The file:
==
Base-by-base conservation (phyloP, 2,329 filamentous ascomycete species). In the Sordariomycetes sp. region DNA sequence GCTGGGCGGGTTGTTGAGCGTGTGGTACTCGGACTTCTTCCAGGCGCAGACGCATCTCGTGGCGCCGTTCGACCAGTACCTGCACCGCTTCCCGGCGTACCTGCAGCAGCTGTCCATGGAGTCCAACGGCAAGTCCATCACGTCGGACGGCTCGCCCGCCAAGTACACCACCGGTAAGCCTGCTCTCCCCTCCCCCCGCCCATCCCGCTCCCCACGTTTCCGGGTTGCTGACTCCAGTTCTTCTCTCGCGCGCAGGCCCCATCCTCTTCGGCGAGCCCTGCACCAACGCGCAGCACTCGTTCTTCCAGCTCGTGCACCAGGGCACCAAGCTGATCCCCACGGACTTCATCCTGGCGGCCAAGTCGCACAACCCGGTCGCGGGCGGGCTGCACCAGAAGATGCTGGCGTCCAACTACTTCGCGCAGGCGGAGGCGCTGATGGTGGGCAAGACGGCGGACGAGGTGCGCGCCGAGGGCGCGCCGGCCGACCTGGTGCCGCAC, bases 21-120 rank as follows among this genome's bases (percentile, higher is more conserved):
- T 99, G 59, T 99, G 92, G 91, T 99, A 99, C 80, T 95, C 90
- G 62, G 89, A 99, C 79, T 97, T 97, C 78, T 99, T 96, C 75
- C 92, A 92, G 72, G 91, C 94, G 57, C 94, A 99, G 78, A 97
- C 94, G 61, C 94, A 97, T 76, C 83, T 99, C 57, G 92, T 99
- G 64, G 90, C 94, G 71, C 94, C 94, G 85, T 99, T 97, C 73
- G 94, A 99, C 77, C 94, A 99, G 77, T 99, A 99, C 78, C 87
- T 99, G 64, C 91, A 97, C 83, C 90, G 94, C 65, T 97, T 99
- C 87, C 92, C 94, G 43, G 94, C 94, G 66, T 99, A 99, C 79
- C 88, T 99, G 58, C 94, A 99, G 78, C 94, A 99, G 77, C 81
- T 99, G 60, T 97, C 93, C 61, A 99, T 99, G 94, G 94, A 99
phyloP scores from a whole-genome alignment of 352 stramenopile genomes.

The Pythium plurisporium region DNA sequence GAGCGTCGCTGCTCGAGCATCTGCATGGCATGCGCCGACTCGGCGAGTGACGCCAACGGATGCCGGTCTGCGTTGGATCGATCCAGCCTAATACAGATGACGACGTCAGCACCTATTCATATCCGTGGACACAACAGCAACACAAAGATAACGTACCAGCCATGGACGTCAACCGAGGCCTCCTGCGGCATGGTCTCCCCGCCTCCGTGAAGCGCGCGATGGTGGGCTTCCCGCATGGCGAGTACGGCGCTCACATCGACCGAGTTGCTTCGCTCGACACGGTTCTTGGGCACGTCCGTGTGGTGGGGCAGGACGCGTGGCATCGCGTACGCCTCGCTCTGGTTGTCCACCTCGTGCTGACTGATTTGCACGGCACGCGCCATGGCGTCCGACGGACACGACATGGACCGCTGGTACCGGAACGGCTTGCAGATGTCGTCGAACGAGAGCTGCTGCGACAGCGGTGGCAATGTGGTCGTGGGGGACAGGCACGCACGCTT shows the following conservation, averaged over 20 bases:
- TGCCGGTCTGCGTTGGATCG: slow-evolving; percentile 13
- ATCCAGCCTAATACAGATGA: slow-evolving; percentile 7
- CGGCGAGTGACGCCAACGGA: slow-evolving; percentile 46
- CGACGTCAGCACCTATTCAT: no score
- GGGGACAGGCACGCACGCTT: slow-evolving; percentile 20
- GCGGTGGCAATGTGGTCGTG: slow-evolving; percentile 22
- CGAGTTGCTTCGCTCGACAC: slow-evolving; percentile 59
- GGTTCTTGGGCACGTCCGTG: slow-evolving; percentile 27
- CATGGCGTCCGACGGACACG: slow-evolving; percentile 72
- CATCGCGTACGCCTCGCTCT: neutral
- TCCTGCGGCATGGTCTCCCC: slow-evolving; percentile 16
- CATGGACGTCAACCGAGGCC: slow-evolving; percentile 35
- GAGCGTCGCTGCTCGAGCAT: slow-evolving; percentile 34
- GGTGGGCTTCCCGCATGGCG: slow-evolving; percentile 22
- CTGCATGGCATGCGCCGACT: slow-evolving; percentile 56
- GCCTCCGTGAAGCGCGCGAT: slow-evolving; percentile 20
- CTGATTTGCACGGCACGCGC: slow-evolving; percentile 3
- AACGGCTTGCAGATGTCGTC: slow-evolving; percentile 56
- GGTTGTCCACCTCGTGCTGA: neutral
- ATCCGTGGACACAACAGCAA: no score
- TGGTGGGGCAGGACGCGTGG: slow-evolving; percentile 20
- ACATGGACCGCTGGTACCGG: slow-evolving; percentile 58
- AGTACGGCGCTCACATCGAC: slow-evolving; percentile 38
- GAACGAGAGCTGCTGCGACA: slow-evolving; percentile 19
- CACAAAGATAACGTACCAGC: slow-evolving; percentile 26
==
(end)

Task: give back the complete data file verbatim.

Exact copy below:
Base-by-base conservation (phyloP, 2,329 filamentous ascomycete species). In the Sordariomycetes sp. region DNA sequence GCTGGGCGGGTTGTTGAGCGTGTGGTACTCGGACTTCTTCCAGGCGCAGACGCATCTCGTGGCGCCGTTCGACCAGTACCTGCACCGCTTCCCGGCGTACCTGCAGCAGCTGTCCATGGAGTCCAACGGCAAGTCCATCACGTCGGACGGCTCGCCCGCCAAGTACACCACCGGTAAGCCTGCTCTCCCCTCCCCCCGCCCATCCCGCTCCCCACGTTTCCGGGTTGCTGACTCCAGTTCTTCTCTCGCGCGCAGGCCCCATCCTCTTCGGCGAGCCCTGCACCAACGCGCAGCACTCGTTCTTCCAGCTCGTGCACCAGGGCACCAAGCTGATCCCCACGGACTTCATCCTGGCGGCCAAGTCGCACAACCCGGTCGCGGGCGGGCTGCACCAGAAGATGCTGGCGTCCAACTACTTCGCGCAGGCGGAGGCGCTGATGGTGGGCAAGACGGCGGACGAGGTGCGCGCCGAGGGCGCGCCGGCCGACCTGGTGCCGCAC, bases 21-120 rank as follows among this genome's bases (percentile, higher is more conserved):
- T 99, G 59, T 99, G 92, G 91, T 99, A 99, C 80, T 95, C 90
- G 62, G 89, A 99, C 79, T 97, T 97, C 78, T 99, T 96, C 75
- C 92, A 92, G 72, G 91, C 94, G 57, C 94, A 99, G 78, A 97
- C 94, G 61, C 94, A 97, T 76, C 83, T 99, C 57, G 92, T 99
- G 64, G 90, C 94, G 71, C 94, C 94, G 85, T 99, T 97, C 73
- G 94, A 99, C 77, C 94, A 99, G 77, T 99, A 99, C 78, C 87
- T 99, G 64, C 91, A 97, C 83, C 90, G 94, C 65, T 97, T 99
- C 87, C 92, C 94, G 43, G 94, C 94, G 66, T 99, A 99, C 79
- C 88, T 99, G 58, C 94, A 99, G 78, C 94, A 99, G 77, C 81
- T 99, G 60, T 97, C 93, C 61, A 99, T 99, G 94, G 94, A 99
phyloP scores from a whole-genome alignment of 352 stramenopile genomes.

The Pythium plurisporium region DNA sequence GAGCGTCGCTGCTCGAGCATCTGCATGGCATGCGCCGACTCGGCGAGTGACGCCAACGGATGCCGGTCTGCGTTGGATCGATCCAGCCTAATACAGATGACGACGTCAGCACCTATTCATATCCGTGGACACAACAGCAACACAAAGATAACGTACCAGCCATGGACGTCAACCGAGGCCTCCTGCGGCATGGTCTCCCCGCCTCCGTGAAGCGCGCGATGGTGGGCTTCCCGCATGGCGAGTACGGCGCTCACATCGACCGAGTTGCTTCGCTCGACACGGTTCTTGGGCACGTCCGTGTGGTGGGGCAGGACGCGTGGCATCGCGTACGCCTCGCTCTGGTTGTCCACCTCGTGCTGACTGATTTGCACGGCACGCGCCATGGCGTCCGACGGACACGACATGGACCGCTGGTACCGGAACGGCTTGCAGATGTCGTCGAACGAGAGCTGCTGCGACAGCGGTGGCAATGTGGTCGTGGGGGACAGGCACGCACGCTT shows the following conservation, averaged over 20 bases:
- TGCCGGTCTGCGTTGGATCG: slow-evolving; percentile 13
- ATCCAGCCTAATACAGATGA: slow-evolving; percentile 7
- CGGCGAGTGACGCCAACGGA: slow-evolving; percentile 46
- CGACGTCAGCACCTATTCAT: no score
- GGGGACAGGCACGCACGCTT: slow-evolving; percentile 20
- GCGGTGGCAATGTGGTCGTG: slow-evolving; percentile 22
- CGAGTTGCTTCGCTCGACAC: slow-evolving; percentile 59
- GGTTCTTGGGCACGTCCGTG: slow-evolving; percentile 27
- CATGGCGTCCGACGGACACG: slow-evolving; percentile 72
- CATCGCGTACGCCTCGCTCT: neutral
- TCCTGCGGCATGGTCTCCCC: slow-evolving; percentile 16
- CATGGACGTCAACCGAGGCC: slow-evolving; percentile 35
- GAGCGTCGCTGCTCGAGCAT: slow-evolving; percentile 34
- GGTGGGCTTCCCGCATGGCG: slow-evolving; percentile 22
- CTGCATGGCATGCGCCGACT: slow-evolving; percentile 56
- GCCTCCGTGAAGCGCGCGAT: slow-evolving; percentile 20
- CTGATTTGCACGGCACGCGC: slow-evolving; percentile 3
- AACGGCTTGCAGATGTCGTC: slow-evolving; percentile 56
- GGTTGTCCACCTCGTGCTGA: neutral
- ATCCGTGGACACAACAGCAA: no score
- TGGTGGGGCAGGACGCGTGG: slow-evolving; percentile 20
- ACATGGACCGCTGGTACCGG: slow-evolving; percentile 58
- AGTACGGCGCTCACATCGAC: slow-evolving; percentile 38
- GAACGAGAGCTGCTGCGACA: slow-evolving; percentile 19
- CACAAAGATAACGTACCAGC: slow-evolving; percentile 26